Patient Tag 2/3: Material

This is the first of two challenges related to the Patient ID Tag project. Be sure to read Patient ID 1/3: Introduction before you begin.

The goal is to use a field deployed laser machine to engrave and cut the patient tags. So we need your help to identify a material that is:

  • Almost indestructible: The identifier has to be water and wear resistant so that it can still be readable / scannable even if the patient (or the identifier tag) had to spend some time in an wet or harsh environment.
  • Easy to engrave and cut  ( 1 pass for engraving and 1 pass for cutting ): Avoid metal.
  • Economical – to keep costs down.

The tag itself is 30x34mm. Exact dimensions of the various elements in the tag (holes, text, QR code) can be found in this laser cutter file, available in .ai format and in .svg format.

Please share your experience working with the material that you suggest, and any testing data you have in comparing it with other candidate materials.

If you have questions, or wish to discuss with your fellow makers, please use the comment space below.

When you’re done with this first part of the challenge, why not try Patient Tag 3/3: Scripting?


  • labcoat Reply

    What kind of laser cutter are we using? Is it strong enough (and equipped) to cut aluminium?

    What about just using the laser to etch, while using a die cutter to stamp out tags from a relatively thin aluminium sheet?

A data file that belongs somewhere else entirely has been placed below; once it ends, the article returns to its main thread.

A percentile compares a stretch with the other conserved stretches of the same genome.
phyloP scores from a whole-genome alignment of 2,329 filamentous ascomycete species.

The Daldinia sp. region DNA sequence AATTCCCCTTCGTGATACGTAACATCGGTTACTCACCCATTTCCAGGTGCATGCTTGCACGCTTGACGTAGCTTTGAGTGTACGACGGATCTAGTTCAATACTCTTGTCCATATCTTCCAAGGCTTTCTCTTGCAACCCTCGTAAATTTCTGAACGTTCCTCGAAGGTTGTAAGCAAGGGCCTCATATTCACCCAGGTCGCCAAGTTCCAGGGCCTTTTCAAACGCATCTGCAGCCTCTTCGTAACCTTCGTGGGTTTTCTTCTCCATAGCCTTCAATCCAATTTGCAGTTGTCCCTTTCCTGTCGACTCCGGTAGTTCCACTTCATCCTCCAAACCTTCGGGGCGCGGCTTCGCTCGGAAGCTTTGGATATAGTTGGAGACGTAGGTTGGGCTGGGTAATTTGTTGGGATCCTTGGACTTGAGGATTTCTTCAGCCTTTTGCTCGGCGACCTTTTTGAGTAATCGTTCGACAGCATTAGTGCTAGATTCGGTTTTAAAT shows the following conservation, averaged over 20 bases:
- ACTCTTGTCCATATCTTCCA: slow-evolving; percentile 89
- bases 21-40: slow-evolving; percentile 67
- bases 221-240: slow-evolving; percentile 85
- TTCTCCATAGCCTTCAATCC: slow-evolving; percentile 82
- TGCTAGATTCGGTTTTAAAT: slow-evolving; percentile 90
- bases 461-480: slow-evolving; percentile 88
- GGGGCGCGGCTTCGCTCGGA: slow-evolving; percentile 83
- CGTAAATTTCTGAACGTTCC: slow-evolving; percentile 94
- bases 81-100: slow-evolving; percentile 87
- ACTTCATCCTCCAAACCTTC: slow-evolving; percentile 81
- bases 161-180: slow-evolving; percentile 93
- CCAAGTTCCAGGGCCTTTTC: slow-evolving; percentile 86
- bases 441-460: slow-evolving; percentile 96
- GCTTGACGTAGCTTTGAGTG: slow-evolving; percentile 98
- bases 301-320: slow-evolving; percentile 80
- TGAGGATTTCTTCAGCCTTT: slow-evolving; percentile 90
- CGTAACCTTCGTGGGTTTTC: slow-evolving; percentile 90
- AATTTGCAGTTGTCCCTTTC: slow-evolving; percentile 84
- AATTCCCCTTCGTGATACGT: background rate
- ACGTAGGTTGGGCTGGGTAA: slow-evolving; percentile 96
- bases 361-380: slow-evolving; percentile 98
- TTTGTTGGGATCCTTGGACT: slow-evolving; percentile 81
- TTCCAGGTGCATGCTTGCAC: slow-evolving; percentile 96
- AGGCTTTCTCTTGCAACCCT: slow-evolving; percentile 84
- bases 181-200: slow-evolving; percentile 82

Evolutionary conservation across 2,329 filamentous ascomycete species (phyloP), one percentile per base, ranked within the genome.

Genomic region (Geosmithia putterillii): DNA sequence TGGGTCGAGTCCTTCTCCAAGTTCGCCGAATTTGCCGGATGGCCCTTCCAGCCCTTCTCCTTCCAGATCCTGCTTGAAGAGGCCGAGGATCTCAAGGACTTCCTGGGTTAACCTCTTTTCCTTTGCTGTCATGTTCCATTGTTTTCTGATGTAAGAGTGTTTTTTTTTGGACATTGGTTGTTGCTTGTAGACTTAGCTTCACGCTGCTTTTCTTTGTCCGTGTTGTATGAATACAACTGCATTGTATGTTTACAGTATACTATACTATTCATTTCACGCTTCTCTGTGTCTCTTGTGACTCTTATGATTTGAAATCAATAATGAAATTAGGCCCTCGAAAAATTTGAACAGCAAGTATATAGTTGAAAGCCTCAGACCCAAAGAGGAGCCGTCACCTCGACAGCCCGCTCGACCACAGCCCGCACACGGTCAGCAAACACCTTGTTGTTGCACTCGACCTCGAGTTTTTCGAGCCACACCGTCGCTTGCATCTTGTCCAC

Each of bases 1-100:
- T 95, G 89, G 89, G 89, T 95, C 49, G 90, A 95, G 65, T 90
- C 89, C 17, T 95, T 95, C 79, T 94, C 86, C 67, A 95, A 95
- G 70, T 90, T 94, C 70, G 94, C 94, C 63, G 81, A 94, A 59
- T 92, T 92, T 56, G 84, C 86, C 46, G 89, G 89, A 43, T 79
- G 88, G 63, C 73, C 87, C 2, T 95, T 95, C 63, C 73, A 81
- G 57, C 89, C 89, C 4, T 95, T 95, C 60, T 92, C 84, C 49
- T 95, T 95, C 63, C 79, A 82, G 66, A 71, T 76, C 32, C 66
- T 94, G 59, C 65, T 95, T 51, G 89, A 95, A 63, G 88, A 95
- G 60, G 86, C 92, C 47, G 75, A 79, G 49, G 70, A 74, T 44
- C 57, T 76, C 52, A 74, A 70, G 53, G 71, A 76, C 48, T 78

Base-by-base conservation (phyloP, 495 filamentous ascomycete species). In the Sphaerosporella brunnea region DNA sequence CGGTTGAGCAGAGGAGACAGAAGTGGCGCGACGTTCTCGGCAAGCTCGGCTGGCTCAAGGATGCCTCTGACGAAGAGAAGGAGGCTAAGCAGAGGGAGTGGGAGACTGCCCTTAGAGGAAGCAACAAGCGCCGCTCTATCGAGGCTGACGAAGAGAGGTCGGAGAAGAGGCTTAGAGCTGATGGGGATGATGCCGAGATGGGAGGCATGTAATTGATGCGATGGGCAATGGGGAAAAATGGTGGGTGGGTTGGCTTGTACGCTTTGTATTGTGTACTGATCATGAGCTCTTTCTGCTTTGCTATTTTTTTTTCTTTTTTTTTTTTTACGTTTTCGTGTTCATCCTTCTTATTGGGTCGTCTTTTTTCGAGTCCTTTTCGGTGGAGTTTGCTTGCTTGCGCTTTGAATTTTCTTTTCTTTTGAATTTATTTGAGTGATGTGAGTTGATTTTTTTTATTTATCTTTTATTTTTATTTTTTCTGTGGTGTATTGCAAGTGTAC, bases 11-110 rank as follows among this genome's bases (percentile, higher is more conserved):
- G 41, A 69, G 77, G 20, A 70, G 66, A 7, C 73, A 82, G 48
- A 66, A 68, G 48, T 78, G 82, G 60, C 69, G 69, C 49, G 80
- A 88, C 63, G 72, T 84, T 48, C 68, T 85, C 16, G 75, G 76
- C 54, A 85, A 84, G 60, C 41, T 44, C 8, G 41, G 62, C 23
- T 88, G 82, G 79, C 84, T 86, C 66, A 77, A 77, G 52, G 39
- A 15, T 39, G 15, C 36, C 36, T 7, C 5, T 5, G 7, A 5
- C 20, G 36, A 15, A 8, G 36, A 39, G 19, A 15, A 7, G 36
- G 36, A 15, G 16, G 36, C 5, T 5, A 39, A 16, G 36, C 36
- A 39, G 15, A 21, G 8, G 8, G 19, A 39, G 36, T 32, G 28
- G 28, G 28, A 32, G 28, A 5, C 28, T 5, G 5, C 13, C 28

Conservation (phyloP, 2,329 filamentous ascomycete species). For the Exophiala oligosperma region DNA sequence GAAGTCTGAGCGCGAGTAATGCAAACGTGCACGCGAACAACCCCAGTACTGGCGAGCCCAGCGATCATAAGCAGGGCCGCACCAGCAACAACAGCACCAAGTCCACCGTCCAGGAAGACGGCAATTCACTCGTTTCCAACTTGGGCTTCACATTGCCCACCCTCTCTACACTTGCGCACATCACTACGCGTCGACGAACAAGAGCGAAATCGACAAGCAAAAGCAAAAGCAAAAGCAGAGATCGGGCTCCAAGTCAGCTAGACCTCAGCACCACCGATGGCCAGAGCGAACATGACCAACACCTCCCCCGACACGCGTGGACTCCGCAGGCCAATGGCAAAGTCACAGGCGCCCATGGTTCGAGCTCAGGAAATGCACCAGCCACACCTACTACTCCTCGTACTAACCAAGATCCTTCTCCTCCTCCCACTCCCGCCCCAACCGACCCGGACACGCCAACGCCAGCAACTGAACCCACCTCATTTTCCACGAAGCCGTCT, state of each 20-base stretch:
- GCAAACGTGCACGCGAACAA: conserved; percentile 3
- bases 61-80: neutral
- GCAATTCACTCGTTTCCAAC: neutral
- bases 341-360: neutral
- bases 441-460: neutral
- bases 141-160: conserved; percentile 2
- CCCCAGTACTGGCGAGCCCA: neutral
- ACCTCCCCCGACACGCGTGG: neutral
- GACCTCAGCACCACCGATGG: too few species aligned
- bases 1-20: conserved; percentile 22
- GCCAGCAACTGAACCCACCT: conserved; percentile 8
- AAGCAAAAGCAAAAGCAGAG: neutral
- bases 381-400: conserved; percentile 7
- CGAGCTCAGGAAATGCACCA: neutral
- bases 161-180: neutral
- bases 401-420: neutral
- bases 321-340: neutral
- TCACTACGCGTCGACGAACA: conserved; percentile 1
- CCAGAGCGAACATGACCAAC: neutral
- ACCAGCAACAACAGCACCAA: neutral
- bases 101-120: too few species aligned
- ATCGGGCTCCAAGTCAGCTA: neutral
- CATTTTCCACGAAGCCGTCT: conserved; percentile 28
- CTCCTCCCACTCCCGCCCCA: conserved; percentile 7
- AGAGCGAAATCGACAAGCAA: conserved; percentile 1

• jeanmarie Reply

      In the field you will have a small CO2 laser cutter 40watts, able to cut materials like wood, acryllic, leather, fabric, and more, up to ¼ inch. Engrave and mark glass, stone, tile, and more.
      But without the capability to cut metal.

  • Andy Lee Reply

    I think the two common ways for dealing with this wold be to either use rowmark plastic which has high contrast. or etch away the anodizing on aluminum tags.

    We can help with fabricating and provide a quote on any of these at our webiste

    • GHL Reply

      Thanks Andy. We’ll definitely consider the rowmark product for proof of concept in the lab, but at the moment we’re particularly keen on exploring a sustainable material that can be sourced easily and/or cheaply in the field. Supply chains in humanitarian work can be complicated, and locally available resources should be favoured.

      We’re avoiding aluminium solutions because we only have a 40watt CO2 cutter available to do both the etching *and* the cutting.

      But please keep the suggestions coming.

  • Marc Roth Reply

    I’ve created a GitHub repo for this. I’m thinking that in addition to the ability to etch and cut these, the really important part is that we have a database that is secure and/or has no data in it that requires security as well as some software that will take some kind of identifying information and create the 3D barcode. Abricate ^ mentioned above his hosting a GitHub repo for this if anyone wants to contribute. These are not simple ideas to scale. What is missing is a clear call to action for developers to get onto this project so that the crowd can do what it does. Once we get to a system of methods, some of our internal code (not open sourced) can be applied to helping make the files that are output from this software (the open source part) universally function across the globe on any kind of machine. In theory the same parts could also be 3D printed if and when there are no lasers available.

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